Buddha Machine v. iPod

June 10, 2006

Buddha Machine

I bought one of these last summer, and it is still among my very favorite things….ever.

For those of you not familiar with the Buddha machine; it is small plastic box, which contains, a crappy little speaker, a few switches, batteries, nine very simple ambient loops, and as legend has it, there may be a little buddha somewhere in there (though I don't dare peer inside mine). The construction and quality is about as bad as it gets. The speaker buzzes and hisses and, quite frankly, is a huge part of its charm. There are only a few buttons. One is a simple toggle switch that allows you to skip through the tracks. Though, admittedly, I often just get hung up on the first one. The other nob is just an old fashioned on/off volume switch next to a dim little red light.

The Buddha Machine is the opposite of modular – the oppostite of something like the iPod, which is increasingly customizable ( especially my new 60gig video ipod which Ilove but isn't pictured above). Yet, even from the perspective of a longtime Apple fanatic like myself, the Buddha Machine is infinitely more addictive and gratifying.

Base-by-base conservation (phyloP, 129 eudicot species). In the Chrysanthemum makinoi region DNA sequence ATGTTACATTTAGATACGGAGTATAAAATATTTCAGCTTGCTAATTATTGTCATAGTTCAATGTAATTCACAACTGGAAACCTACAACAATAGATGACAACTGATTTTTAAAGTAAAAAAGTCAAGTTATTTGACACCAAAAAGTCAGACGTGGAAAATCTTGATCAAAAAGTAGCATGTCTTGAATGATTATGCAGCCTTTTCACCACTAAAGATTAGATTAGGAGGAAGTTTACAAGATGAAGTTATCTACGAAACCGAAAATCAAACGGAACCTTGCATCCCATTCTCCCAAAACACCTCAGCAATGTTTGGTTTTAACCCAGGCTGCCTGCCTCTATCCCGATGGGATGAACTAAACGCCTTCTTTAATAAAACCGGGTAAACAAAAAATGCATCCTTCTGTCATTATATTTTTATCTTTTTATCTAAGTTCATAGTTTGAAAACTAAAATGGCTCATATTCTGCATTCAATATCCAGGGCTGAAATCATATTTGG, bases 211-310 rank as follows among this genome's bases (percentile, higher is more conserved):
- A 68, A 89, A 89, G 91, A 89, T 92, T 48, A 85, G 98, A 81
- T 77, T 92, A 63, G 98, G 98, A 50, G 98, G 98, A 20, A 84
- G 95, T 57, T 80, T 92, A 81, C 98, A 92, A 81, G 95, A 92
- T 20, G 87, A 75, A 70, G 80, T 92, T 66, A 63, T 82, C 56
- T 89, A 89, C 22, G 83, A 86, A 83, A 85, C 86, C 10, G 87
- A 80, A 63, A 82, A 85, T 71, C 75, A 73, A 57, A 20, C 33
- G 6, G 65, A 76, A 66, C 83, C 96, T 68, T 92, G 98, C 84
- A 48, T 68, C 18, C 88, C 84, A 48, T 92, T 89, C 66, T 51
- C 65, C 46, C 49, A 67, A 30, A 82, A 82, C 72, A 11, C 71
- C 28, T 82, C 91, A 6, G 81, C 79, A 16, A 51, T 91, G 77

The loops themselves are very basic, and very background in feel, only slightly shifting in mood from one to the next. They are a bit remeniscient of Brian Enos most minimalistic ambient work, and noticably less interesting; however, the pure simplicity of the box and its contents makes it all the more appealing. It does one thing in nine ways, and that's all.

Maybe a direct comparison to the iPod is unfair (to the iPod), as they don't really seem to inhabit the same region of the brain. The Buddha Machine almost feels more like something totally inantimate, like a favorite potted plant, stuffed animal or one of those little polished worry-stones – except, the Buddha machine seems to fill some less tangeable void.

I listen, play with, and derive endless enjoyment from it in a more consitant way than I do the iPod, which is still in my mind very much a container for things that are essentially me, or of my choosing. The Buddha Machine on the other hand, contains – or has the capacity to contain – so much less, that it actually seems to embody the zen that it references in its name.

It is almost perfect emptiness. How can the iPod compete with that?

• {see it – video}

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